Volvo Ocean Race. Waiting for the Slingshot!

Shooting out the back hatch to capture water passing by. Close sailing against Scallywag on board Turn the Tide on Plastic.
photo by Sam Greenfield/Volvo Ocean Race

By Richard Crockett

It’s been a fascinating weekend watching the tactics of the boats as they literally jockeyed for position in an attempt to position themselves in the perfect spot for the ‘slingshot’ which will take them to the finish at great speed.

There was quite a lot of gybing, with Brunel even pointing away from the finish as she tried to position herself.

For me though, I think MAPFRE have played their tactics the best, and as this is written with info from the 06h00 UTC report this morning (Monday), she leads the fleet by 35nm and will be into the stronger winds first. Her closest rival is Brunel.

On board Vestas 11th Hour Racing Roberto ‘Chuny’ Bermudez de Castro is jumping down below after the manoeuvre to enjoy his lastest minutes off watch.
photo by Martin Keruzore/Volvo Ocean Race

On Sunday morning, with most of the leading group having finally gybed and sailing an easterly track towards Cape Town, Team Brunel defied expectations and turned back to the southwest in an effort to get closer to the stronger winds of a weather system that is expected to deliver the leading group towards their destination.

Bouwe holds a brief meeting on deck at watch changeover.
photo by Rich Edwards/Volvo Ocean Race

Before the gybe, Brunel skipper Bouwe Bekking explained the trade-offs in play.

“One more very important decision to make is to get the timing right for the most likely final gybe into Cape Town,” he wrote. “You go too early, you sail a shorter distance, but with a chance to have less breeze. You go too late and you sail too many miles. So this is a crucial one to set us up. But even after that it is far from over. If you look long term, there are some very tricky passages still to come on this leg.”

Bekking needn’t look far to see the stakes in play. On Saturday morning, Dongfeng Race Team, who had been leading for much of Leg 2, appeared to cut the corner too close, sailing too far to the east, and were punished immediately for getting too close to the light wind area.

“Of course it’s not a very good mood on board today; we lost so much in 24 hours,” wrote skipper Charles Caudrelier on Sunday morning. “We were in a perfect situation and we made a big mistake, playing too much with the high pressure and the light air… (But) six days to come back, and we never give up. We want a podium and we will fight until the end.”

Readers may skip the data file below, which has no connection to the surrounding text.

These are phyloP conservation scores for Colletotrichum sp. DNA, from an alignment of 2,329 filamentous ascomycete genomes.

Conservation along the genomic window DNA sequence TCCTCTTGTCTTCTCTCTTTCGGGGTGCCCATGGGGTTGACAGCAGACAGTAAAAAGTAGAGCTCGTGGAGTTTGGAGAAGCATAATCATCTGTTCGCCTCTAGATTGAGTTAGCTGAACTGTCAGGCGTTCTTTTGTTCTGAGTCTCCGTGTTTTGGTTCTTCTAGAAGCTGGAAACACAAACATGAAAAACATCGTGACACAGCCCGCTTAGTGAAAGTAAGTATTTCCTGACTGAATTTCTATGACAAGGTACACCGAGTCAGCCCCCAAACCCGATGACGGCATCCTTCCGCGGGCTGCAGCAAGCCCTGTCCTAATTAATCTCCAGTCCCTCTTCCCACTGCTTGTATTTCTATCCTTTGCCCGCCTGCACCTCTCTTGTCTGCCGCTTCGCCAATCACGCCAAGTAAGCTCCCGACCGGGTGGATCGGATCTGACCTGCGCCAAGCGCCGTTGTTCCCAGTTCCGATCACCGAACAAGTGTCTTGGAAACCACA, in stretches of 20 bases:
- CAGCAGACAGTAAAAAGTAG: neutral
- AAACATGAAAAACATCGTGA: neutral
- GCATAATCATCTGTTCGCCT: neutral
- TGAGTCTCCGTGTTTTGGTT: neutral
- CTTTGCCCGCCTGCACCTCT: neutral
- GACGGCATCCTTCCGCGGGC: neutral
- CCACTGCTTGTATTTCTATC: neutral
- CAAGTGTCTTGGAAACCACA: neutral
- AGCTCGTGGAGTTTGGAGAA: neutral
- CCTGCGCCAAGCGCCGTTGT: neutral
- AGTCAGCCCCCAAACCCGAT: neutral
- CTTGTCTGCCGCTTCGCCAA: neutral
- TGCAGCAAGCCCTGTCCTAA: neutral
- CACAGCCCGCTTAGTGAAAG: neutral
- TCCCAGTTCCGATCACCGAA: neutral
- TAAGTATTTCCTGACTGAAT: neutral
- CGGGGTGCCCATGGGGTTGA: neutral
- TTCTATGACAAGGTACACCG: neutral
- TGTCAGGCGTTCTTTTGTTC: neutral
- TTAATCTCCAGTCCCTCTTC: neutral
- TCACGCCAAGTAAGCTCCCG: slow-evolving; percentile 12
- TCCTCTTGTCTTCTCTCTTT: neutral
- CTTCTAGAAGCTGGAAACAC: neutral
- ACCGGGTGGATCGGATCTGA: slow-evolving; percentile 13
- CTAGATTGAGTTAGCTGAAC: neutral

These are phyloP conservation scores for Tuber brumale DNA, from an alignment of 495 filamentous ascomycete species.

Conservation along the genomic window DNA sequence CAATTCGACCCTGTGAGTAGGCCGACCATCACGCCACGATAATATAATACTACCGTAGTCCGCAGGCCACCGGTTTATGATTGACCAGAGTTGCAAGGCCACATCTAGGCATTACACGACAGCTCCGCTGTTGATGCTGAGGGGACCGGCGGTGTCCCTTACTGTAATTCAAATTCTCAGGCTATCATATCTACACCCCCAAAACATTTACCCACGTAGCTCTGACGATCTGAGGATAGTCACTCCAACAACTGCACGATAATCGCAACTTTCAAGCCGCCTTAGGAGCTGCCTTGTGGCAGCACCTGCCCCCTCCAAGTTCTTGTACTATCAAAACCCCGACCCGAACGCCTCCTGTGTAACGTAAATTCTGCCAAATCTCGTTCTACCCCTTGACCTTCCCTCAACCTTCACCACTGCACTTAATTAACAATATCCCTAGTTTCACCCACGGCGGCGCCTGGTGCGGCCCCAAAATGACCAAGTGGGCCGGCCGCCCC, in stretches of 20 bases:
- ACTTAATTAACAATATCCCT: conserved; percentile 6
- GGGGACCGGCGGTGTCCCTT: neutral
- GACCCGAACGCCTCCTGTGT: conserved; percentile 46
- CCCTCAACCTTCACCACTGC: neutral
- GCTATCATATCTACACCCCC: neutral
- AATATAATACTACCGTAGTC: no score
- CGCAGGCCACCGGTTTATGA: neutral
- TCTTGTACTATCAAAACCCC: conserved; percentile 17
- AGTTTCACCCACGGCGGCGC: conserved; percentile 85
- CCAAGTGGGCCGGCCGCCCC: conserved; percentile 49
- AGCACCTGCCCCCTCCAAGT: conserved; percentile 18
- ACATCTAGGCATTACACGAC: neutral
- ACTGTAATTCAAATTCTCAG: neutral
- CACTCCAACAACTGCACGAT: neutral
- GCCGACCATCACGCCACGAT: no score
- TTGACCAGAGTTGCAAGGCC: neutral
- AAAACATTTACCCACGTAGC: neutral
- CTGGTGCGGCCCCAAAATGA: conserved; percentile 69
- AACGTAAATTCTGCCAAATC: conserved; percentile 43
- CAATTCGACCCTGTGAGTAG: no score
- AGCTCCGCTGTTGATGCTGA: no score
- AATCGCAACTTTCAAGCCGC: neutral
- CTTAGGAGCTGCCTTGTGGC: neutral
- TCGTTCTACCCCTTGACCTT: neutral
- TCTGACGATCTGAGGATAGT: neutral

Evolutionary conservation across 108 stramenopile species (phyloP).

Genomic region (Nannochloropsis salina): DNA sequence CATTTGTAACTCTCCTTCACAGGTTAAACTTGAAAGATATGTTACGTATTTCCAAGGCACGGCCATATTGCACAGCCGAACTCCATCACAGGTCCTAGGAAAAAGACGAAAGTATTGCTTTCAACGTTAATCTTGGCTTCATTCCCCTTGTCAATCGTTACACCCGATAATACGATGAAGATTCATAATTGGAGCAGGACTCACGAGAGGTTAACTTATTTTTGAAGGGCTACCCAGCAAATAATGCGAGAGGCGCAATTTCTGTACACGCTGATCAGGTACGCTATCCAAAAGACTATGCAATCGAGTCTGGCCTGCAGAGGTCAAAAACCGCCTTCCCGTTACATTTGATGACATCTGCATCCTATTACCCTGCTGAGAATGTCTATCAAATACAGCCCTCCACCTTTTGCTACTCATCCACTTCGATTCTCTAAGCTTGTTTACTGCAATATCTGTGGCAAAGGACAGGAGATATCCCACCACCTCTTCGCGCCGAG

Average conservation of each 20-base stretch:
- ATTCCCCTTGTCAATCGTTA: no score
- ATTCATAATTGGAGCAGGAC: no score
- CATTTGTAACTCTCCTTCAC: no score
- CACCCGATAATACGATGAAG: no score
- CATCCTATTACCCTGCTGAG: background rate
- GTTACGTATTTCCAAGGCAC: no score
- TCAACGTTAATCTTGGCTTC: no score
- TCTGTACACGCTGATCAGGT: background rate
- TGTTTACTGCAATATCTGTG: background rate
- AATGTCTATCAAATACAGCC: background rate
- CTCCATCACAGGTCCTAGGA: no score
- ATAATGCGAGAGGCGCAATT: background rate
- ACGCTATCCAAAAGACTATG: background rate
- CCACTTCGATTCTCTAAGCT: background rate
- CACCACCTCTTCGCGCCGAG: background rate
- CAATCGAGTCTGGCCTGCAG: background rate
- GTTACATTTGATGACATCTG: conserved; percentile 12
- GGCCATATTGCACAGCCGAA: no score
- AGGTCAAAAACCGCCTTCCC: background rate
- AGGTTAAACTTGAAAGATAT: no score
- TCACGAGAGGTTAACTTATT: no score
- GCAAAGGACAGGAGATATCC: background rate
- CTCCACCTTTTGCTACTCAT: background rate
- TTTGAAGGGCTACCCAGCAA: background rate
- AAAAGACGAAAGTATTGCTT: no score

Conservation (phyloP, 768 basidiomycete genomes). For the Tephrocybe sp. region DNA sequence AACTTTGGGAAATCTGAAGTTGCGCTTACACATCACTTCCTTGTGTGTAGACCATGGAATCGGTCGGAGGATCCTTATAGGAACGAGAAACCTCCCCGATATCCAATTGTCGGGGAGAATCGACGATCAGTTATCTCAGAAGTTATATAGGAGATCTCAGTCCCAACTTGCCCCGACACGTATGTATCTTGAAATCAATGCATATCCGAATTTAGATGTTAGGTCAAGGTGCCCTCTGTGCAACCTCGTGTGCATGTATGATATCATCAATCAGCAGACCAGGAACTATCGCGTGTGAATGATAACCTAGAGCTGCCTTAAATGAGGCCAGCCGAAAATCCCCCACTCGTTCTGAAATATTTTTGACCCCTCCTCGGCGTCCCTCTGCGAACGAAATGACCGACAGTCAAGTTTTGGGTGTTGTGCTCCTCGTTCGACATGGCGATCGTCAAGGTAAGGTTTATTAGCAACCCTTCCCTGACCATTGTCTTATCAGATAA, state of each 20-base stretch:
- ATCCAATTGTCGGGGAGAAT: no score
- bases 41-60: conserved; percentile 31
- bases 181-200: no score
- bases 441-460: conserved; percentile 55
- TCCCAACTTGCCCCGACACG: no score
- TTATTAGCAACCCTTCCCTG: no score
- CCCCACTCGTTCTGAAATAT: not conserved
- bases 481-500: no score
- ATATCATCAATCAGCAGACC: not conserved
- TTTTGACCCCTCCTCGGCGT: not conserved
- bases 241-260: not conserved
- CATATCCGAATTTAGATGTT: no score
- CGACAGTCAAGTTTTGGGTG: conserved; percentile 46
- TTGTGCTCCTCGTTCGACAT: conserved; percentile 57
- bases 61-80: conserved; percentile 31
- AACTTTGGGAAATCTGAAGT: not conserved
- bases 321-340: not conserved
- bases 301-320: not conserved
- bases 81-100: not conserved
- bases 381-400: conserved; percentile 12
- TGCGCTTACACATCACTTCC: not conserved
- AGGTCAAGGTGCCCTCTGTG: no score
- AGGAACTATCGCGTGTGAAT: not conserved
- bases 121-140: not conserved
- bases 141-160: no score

Some have already been bold enough to declare that the Spanish boat (MAPFRE) to the south is going to be hard to beat.

Early morning on board Dongfeng.
photo by Jeremie Lecaudey/Volvo Ocean Race

MAPFRE has made a big play to the south and it looks like they’ve got more pressure down there so it will be interesting to see how that plays out over the next couple of days…?

Abby Ehler, boat captain on Team Brunel, who were first to gybe at approximately 2100 UTC on Saturday night thinks so. Her tweet from the crew communicator giving credit to navigator Andrew Cape read:

“We have just completed ‘THE’ gybe. This is us to Cape Town Port Gybe all the way! Capey on a roll playing chess like a master!”

The upbeat sentiment extends to Vestas 11th Hour Racing, next to gybe, and positioned just in behind Brunel as they have been for much of the last week.

“The mood on board has been particularly good this evening, no doubt as we have finally turned the boat and are pointing the bow roughly in the direction of Cape Town,” wrote navigator Simon Fisher.

“We have spent much of the day heading south west with the distance to the waypoint steadily growing albeit at a modest rate so it feels good to be finally getting closer to our destination.

Coffee time on board Sun Hung Kai/Scallywag.
photo by Konrad Frost/Volvo Ocean Race.

“Tactically it has also been good to see the south start to pay-out after a series of scheds where the boats in the north continued to look strong despite being closer to the high. After what feels like an eternity of waiting it was good to see us finally make some gains against them. Never content however I can’t help kicking myself a little for not going more aggressively south with Brunel but sometimes it is hard to play the percentages with boats on both sides. That said it has been comforting to see Brunel pop up on the AIS this evening as we prepared to gybe meaning we are still very much in the hunt with them despite them putting on another strong showing in the last 24 hours.”

One team where the mood will be heavier is Dongfeng Racing. Just over 24 hours ago, the team was strongly positioned to the south of the fleet, alongside MAPFRE, but gave up that position by delaying a gybe to the southwest. As a result, the team found itself positioned further east, closer to the light winds of the high pressure system, and over the course of Saturday paid a steep price.

“We’re f$%*ked,” is how navigator Pascal Bidegorry put it to the crew after coming on deck with the afternoon position report on Saturday.

While that may be an exaggeration, it is certainly clear on the tracker that Dongfeng is in a much more difficult position now than they were just 30 hours ago. And after leading for most of the leg, they now appear to be fighting for third place.

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